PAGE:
Sulzer, in push for convenient dosing, snares Swiss self-injection developer Haselmeier for $118M

Pharma giants from Johnson & Johnson to Novartis to Roche, looking for edges in speed and convenience, have unveiled self-injection options to replace intravenous infusions in the fields of cancer, neurological diseases, diabetes and more. Now, a Swiss maker of drug applicators is looking to get in on the action, and it's agreed to buy out a neighboring medical device developer to make it happen.

Swiss industrial engineering and manufacturing firm Sulzer will put up €100 million ($118 million) to acquire Haselmeier, a Swiss-German company focused on development of drug delivery devices, including subcutaneous self-injection pens used to deliver medication for diabetes, osteoporosis and other diseases. 

With the Haselmeier tie-up, Sulzer hopes to broaden its own applicator system offerings while supporting Haselmeier's ongoing work in the field, both through added financial support and its precision injection molding expertise. Through their combined efforts, the companies hope to carve out a share of the fast-growing drug delivery device market.

Haselmeier's current workforce stands 230-strong. In 2019, the company raked in €36 million, or about $42.7 million, in sales. At present, the company touts five separate injection devices.

Haselmeier's D-Flex subcutaneous injection pen is approved in diabetes patients for self-administration of glucagon-like peptide-1 (GLP-1) and insulin, as well as long-term, personal treatment of osteoporosis, plus some areas of oncology. The company also offers a disposable, fixed-dose pen for self-injection, Axis-D, with the same indications as its D-Flex device. Plus, Haselmeier's i-pen and i-pen2 cover the same treatment areas while offering a range of customization features, such as dosing level and device color. And the company's Penlet auto-injector seeks to corner the same patient groups with a hidden needle to improve comfort in those with a fear of injections.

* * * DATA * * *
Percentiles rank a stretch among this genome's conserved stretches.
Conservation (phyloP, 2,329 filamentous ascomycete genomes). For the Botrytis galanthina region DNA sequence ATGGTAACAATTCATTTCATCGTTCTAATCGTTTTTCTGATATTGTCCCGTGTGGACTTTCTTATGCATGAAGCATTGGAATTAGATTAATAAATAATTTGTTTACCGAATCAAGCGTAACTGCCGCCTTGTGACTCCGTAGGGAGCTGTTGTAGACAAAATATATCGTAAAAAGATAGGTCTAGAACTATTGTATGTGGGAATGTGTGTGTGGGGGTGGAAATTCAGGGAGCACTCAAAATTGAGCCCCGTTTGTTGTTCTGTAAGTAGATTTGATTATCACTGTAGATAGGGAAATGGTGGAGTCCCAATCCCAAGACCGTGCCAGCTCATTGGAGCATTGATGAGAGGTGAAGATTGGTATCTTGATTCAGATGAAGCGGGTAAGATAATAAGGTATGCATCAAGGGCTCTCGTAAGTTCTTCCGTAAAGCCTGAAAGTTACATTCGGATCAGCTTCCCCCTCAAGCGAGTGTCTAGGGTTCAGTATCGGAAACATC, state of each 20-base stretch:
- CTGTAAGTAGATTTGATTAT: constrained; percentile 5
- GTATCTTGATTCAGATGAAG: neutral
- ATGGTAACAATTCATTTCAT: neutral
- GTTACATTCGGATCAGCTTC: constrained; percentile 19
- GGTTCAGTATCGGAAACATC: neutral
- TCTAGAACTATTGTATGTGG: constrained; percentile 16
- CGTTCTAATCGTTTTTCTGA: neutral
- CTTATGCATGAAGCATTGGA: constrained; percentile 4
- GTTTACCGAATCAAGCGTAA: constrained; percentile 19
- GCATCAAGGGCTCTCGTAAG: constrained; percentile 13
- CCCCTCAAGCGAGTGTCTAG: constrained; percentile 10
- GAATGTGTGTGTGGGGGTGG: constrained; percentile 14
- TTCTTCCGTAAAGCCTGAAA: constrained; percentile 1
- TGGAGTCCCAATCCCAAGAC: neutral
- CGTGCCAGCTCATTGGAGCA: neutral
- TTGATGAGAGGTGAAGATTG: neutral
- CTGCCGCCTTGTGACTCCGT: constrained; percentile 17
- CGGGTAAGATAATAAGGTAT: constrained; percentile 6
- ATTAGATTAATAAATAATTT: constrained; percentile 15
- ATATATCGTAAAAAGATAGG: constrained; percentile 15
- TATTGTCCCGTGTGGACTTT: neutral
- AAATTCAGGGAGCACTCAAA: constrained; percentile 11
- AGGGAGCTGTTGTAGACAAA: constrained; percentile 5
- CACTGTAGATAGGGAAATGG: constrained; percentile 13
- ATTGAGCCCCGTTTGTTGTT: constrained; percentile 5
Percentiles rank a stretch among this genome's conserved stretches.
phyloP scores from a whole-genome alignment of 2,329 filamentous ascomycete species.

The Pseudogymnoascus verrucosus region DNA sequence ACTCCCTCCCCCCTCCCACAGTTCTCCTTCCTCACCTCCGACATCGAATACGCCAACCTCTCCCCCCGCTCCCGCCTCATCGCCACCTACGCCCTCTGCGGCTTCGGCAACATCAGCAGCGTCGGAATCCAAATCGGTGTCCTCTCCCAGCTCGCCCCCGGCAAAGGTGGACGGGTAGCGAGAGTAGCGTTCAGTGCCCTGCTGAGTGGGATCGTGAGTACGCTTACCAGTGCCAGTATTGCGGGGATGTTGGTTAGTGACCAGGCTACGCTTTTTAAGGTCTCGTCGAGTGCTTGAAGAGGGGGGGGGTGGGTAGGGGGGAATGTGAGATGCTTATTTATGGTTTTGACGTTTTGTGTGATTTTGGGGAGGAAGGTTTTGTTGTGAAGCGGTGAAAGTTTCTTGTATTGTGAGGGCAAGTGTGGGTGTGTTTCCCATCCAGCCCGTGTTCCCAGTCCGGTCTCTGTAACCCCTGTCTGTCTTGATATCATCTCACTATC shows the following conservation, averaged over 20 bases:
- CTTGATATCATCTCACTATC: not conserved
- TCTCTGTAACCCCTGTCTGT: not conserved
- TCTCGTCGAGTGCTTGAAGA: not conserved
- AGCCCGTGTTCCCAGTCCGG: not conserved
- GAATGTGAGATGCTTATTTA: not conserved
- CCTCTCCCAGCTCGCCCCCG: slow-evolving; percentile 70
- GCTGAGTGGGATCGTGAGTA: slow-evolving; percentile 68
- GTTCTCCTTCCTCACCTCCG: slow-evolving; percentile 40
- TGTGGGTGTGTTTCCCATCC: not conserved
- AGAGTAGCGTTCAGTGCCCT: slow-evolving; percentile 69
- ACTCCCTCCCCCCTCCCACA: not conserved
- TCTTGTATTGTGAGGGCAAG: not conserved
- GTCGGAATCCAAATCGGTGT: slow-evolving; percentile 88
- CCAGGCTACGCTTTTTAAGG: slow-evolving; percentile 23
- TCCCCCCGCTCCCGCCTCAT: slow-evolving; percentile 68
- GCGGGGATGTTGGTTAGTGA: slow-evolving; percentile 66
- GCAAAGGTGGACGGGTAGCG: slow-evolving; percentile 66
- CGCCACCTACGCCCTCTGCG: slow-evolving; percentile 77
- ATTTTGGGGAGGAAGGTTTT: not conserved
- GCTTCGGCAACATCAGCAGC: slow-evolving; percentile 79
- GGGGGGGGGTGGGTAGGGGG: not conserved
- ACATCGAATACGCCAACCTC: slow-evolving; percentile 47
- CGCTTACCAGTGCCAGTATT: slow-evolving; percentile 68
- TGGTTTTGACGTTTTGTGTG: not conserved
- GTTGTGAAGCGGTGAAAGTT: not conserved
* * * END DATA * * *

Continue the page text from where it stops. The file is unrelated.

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It's Sulzer's hope that the Haselmeier acquisition will dial up revenues for both companies, thanks to boosted manufacturing capacity and insourcing opportunities benefiting from the partners' close proximity. 

"We believe that we will add to [Haselmeier's] success story by providing financial strength and precision injection molding capabilities, thereby accelerating the company’s growth," Girts Cimermans, President of Sulzer's applicator systems unit, said in a statement. "Furthermore, combining our expertise in liquid mixing applications with Haselmeier’s drug delivery competence will benefit our pharmaceutical customers, providing them with innovative and differentiated devices and services.”

Sulzer and Haselmeier are joined by a cadre of Big Pharmas looking to roll out self-administered and subcutaneous alternatives to medications typically given via intravenous injection.

As competition mounts against Johnson & Johnson's intravenous multiple myeloma drug Darzalex, the company has looked to pad the label for its subcutaneous formulation, Darzalex FasPro. In August, J&J turned out phase 3 data showing that subcutaneous Darzalex, in combination with Celgene's Pomalyst and the steroid dexamethasone, beat a Pomalyst-dexamethasone pairing at staving off cancer progression in adults. J&J hopes that the FasPro formulation, which can be administered in a matter of minutes, will give Darzalex an edge in convenience over Sanofi's rival CD38 inhibitor Sarclisa, which requires an hours-long infusion. 

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Beyond the oncology field, Roche and Novartis have sought to revitalize their aging asthma blockbuster Xolair through the introduction of a prefilled syringe designed for home use. That formulation has already snared approval in Europe, where Novartis attributed an uptick in Xolair sales last year to the launch of the the self-injection option. That formula is under review at the FDA, with a decision due early next year. 

Roche scored another big convenience win with the approval of Enspryng for the treatment of neuromyelitis optica spectrum disorder (NMOSD) in August. Unlike Enspryng's main NMOSD competition—Alexion's Soliris and AstraZeneca spinoff Viela Bio's Uplizna, both given via infusion—the Roche drug is administered every four weeks subcutaneously, with the option for at-home dosing once patients are comfortable with the treatment process.

Plus, smaller drugmakers like Xeris are making a case for convenient patient dosing options, too. In July, the company launched its Gvoke HypoPen for personal treatment of hypoglycemia in children and adults. The convenient, easy-to-use solution for potentially life-threatening low blood-sugar events has seen Xeris' glucagon prescriptions soar, with Jeffries analysts hailing the HypoPen as a potential EpiPen for diabetes patients—likening Xeris' device to the ubiquitous Mylan epinephrine auto-injector for allergic events.